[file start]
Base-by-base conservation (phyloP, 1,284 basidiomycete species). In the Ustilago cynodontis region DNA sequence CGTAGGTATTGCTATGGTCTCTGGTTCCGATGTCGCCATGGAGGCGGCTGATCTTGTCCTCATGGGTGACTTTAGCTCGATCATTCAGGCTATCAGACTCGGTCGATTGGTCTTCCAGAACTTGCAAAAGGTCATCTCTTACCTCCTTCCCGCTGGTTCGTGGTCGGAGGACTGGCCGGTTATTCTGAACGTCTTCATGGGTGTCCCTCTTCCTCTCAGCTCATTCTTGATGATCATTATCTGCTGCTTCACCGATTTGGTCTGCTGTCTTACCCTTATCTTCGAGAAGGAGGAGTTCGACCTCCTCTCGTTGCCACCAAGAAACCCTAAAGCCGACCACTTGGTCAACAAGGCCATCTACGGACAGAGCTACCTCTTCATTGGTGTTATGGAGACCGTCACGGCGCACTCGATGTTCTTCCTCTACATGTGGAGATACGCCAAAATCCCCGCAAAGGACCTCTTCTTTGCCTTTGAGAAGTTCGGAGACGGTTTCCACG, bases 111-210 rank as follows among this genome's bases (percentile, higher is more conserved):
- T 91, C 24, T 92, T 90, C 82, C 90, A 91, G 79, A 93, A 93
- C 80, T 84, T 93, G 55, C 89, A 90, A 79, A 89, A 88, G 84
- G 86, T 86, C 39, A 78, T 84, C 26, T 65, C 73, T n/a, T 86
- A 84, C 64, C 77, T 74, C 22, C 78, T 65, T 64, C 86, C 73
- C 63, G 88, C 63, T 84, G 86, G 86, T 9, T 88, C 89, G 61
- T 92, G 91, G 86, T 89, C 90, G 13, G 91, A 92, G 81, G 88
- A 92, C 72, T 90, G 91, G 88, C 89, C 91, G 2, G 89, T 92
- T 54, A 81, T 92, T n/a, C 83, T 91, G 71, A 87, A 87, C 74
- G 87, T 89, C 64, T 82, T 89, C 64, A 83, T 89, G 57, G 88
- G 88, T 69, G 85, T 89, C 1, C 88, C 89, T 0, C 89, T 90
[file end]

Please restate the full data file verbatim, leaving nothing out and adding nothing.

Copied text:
Base-by-base conservation (phyloP, 1,284 basidiomycete species). In the Ustilago cynodontis region DNA sequence CGTAGGTATTGCTATGGTCTCTGGTTCCGATGTCGCCATGGAGGCGGCTGATCTTGTCCTCATGGGTGACTTTAGCTCGATCATTCAGGCTATCAGACTCGGTCGATTGGTCTTCCAGAACTTGCAAAAGGTCATCTCTTACCTCCTTCCCGCTGGTTCGTGGTCGGAGGACTGGCCGGTTATTCTGAACGTCTTCATGGGTGTCCCTCTTCCTCTCAGCTCATTCTTGATGATCATTATCTGCTGCTTCACCGATTTGGTCTGCTGTCTTACCCTTATCTTCGAGAAGGAGGAGTTCGACCTCCTCTCGTTGCCACCAAGAAACCCTAAAGCCGACCACTTGGTCAACAAGGCCATCTACGGACAGAGCTACCTCTTCATTGGTGTTATGGAGACCGTCACGGCGCACTCGATGTTCTTCCTCTACATGTGGAGATACGCCAAAATCCCCGCAAAGGACCTCTTCTTTGCCTTTGAGAAGTTCGGAGACGGTTTCCACG, bases 111-210 rank as follows among this genome's bases (percentile, higher is more conserved):
- T 91, C 24, T 92, T 90, C 82, C 90, A 91, G 79, A 93, A 93
- C 80, T 84, T 93, G 55, C 89, A 90, A 79, A 89, A 88, G 84
- G 86, T 86, C 39, A 78, T 84, C 26, T 65, C 73, T n/a, T 86
- A 84, C 64, C 77, T 74, C 22, C 78, T 65, T 64, C 86, C 73
- C 63, G 88, C 63, T 84, G 86, G 86, T 9, T 88, C 89, G 61
- T 92, G 91, G 86, T 89, C 90, G 13, G 91, A 92, G 81, G 88
- A 92, C 72, T 90, G 91, G 88, C 89, C 91, G 2, G 89, T 92
- T 54, A 81, T 92, T n/a, C 83, T 91, G 71, A 87, A 87, C 74
- G 87, T 89, C 64, T 82, T 89, C 64, A 83, T 89, G 57, G 88
- G 88, T 69, G 85, T 89, C 1, C 88, C 89, T 0, C 89, T 90